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The Wesleyans first met in premises in Cheap Street, replaced in 1755 by larger premises in Northbrook Street (perhaps the workshop,described by John Wesley in 1770 as ' a large commodious place'. Jasper Winscom refers to his monthly visits in 1792, but It was not until 1804 that a site for a purpose-built chapel was purchased. Land adjoining it to the north was acquired in 1837 and a new church was opened in 1838. Its interior was described as 'of Puritanical plainness, with high-backed box pews, and the pulpit standing three feet higher'. The 'Wesley's Chapel arrangement', with the communion table in a recess behind the central pulpit, is the only one surviving apart from City Road Chapel itself.The chapel was renovated in 1875, 1898 and 1990 and again, most recently, in 2014. A WM day school was opened in 1852 behind the chapel; it closed in 1908, was renamed 'Wesley Hall' and demolished in 1989.

Newbury was in the Oxford WM circuit until 1795; then became the head of a separate circuit. It amalgamated with Hungerford circuit in 1910, and separated again 1929-1971.

The first PM place of worship was in Union Street, replaced by Bartholomew Street in 1877. This was demolished in 1962 as unsafe, with services continuing in the schoolroom. A Newbury PM Circuit had been formed from the previous Shefford Circuit in1846 and had gaven rise to a number of Hampshire circuits. Village chapels had been opened at Wash Common and Stroud Green in 1874. The Stroud Green and Bartholomew Street societies amalgamated in 1967.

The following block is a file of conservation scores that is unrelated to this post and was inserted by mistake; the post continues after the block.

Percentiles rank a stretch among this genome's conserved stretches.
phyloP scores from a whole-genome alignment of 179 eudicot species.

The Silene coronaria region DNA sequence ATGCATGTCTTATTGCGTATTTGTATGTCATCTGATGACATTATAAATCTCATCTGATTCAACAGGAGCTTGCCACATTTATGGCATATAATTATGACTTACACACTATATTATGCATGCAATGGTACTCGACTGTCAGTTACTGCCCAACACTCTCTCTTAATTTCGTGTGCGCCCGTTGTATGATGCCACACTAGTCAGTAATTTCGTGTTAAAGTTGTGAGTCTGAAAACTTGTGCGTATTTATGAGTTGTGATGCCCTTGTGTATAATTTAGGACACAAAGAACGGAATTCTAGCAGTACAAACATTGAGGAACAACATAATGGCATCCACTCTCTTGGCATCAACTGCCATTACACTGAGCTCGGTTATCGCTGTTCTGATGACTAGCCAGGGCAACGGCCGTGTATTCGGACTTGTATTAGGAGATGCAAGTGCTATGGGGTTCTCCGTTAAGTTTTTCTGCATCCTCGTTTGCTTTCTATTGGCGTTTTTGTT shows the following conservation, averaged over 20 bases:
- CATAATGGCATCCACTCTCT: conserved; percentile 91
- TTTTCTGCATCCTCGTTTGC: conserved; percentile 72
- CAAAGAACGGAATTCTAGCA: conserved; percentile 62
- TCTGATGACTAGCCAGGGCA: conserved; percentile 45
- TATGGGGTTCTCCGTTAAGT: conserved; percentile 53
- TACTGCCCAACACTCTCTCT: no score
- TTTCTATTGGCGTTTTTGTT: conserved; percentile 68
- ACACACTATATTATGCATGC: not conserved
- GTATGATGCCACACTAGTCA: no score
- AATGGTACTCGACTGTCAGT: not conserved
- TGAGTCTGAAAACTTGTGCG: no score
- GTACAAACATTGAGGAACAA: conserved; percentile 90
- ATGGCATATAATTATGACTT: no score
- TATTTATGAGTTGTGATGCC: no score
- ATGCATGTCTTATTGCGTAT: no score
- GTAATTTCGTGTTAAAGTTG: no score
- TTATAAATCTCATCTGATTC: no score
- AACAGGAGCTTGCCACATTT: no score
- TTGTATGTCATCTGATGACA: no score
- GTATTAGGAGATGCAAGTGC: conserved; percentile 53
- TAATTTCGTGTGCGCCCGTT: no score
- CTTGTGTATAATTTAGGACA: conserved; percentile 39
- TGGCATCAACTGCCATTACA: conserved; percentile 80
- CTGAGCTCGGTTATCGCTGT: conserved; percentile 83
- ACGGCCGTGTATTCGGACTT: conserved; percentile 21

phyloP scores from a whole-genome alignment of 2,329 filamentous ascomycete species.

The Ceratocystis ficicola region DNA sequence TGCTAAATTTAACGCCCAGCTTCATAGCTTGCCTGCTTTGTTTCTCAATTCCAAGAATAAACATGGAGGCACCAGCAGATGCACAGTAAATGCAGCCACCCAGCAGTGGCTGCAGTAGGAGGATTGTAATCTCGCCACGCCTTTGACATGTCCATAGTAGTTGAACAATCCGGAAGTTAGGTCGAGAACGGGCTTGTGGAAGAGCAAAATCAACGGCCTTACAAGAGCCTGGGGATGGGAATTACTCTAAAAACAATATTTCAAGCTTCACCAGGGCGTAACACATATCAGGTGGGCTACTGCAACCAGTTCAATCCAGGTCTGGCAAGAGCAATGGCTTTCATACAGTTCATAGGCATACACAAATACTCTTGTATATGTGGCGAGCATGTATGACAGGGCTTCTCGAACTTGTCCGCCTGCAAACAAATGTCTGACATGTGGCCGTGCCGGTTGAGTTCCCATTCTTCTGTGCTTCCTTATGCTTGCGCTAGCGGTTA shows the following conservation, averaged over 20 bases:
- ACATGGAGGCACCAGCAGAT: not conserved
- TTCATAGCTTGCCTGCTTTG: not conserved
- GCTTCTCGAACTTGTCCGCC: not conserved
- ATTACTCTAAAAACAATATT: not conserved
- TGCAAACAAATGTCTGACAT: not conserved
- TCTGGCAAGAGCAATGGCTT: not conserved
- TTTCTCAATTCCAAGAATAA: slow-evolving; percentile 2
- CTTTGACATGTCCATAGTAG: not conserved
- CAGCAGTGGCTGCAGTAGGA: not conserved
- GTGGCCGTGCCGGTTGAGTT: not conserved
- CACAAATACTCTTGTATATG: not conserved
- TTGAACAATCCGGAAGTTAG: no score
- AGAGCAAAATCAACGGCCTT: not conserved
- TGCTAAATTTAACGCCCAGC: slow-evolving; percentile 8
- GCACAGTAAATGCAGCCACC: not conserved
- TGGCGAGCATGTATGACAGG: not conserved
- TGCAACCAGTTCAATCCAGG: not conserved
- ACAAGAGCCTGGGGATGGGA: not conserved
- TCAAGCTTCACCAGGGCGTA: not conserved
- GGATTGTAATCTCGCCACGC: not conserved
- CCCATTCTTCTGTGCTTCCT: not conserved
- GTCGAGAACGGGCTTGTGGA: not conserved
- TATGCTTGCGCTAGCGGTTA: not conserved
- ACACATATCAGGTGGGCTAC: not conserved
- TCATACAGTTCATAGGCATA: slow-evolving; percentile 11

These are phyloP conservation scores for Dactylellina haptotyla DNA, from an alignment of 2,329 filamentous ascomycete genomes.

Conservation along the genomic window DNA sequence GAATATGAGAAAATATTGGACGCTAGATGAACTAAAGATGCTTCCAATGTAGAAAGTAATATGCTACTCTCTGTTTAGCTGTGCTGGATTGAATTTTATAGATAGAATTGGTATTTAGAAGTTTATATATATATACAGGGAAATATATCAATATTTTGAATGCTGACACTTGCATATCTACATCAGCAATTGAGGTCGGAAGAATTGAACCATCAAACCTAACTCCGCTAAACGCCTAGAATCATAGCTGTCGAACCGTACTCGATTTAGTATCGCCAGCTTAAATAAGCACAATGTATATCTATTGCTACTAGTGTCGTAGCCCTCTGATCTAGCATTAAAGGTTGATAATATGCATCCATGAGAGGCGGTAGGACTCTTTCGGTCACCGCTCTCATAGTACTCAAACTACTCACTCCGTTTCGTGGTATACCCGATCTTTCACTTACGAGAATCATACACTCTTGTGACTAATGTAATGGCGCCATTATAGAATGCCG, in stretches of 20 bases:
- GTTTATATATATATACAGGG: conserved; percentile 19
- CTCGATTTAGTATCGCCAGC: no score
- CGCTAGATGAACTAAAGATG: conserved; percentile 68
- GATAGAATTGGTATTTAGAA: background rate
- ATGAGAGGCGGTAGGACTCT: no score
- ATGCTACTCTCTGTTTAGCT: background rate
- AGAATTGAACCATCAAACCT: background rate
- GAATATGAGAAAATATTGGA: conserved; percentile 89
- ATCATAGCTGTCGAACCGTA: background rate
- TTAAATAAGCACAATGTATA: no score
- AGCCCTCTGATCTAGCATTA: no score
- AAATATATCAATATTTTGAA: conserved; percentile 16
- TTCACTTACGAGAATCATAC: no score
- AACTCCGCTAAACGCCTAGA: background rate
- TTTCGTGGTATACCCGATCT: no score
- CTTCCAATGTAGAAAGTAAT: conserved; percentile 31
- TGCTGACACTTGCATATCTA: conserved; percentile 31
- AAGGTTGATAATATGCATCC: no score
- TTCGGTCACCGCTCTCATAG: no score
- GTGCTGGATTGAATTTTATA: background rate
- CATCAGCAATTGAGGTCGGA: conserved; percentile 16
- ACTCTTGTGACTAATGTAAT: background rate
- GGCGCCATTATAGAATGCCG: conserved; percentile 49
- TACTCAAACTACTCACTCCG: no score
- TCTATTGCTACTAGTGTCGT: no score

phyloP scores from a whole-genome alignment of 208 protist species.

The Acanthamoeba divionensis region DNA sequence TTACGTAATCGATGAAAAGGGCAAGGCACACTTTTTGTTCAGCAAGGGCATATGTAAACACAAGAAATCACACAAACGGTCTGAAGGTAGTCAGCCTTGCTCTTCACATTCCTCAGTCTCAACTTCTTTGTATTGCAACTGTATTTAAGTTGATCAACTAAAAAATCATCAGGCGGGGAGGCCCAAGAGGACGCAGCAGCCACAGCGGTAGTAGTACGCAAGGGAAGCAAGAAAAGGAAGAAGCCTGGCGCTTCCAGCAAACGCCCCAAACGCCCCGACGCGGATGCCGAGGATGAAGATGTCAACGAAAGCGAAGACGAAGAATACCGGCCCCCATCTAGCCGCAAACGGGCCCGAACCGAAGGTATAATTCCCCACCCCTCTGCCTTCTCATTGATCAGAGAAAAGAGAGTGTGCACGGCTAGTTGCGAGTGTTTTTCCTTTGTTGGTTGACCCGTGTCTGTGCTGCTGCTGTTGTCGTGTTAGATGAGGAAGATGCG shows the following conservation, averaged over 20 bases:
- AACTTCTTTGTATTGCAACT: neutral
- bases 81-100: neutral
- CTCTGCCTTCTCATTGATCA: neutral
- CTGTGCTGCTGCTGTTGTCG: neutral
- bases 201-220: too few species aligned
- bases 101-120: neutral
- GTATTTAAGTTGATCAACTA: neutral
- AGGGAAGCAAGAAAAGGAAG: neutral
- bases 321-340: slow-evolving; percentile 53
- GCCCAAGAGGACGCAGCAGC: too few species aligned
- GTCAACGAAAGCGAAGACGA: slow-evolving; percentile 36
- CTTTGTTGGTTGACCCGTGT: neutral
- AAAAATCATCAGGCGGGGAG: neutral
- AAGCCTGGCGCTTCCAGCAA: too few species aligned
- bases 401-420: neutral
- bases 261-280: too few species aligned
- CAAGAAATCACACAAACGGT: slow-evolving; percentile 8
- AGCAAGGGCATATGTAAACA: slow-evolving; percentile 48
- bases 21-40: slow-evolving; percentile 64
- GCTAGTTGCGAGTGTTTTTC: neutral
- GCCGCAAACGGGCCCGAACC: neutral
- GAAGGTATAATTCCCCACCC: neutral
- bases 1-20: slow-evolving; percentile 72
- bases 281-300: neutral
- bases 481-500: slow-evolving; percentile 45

Methodist Union in 1932 was celebrated by United Choir Festivals in 1934 and 1935, but in the post-war years various plans for redevelopment were thwarted by economic depression. Also, by 1977 Northbrook Street was a Grade II* listed building, confirmed in 1981, largely because of the arrangement of its pulpit and sanctuary in the 'City Road' style. A service was held in 1990 to celebrate Northbrook Street's restoration, the opening of new premises in place of Wesley Hall and the formation of one Methodist church in Newbury, incorporating the former Wash Common and Stroud Green PM societies and the City Mission. In 2014 the church underwent furtther extensive repair and refurbishment.


John Wesley's Journal:

February 1740: 'I … declared the grace of God at Newbury… And though the church was full of (chiefly) genteel, well-dressed people, they behaved as if they knew God was there.'

March 1770: 'I had been much importuned to preach. But where? The Dissenters would not permit me to preach in their meeting-house. Some were then desirous to hire the old play-house; but the good mayor would not suffer it to be so profaned! So I made use of a workshop - a large, commodious place. But it would by no means contain the congregation. All that could hear behaved well; and I was in hopes God would have a people in thjs place also.'

March 1790: 'The congregation was large, and most of them attentive, but a few were wild as colts untamed.'

  • George W. Dolbey, 'Northbrook Street Church, Newbury', in Proceedings of the Wesley Historical Society, vol.43 (1981), pp.25-6
  • Joan Booker, Thy Chartered Freemen: a brief history of the growth of Methodism in the Newbury area (1990)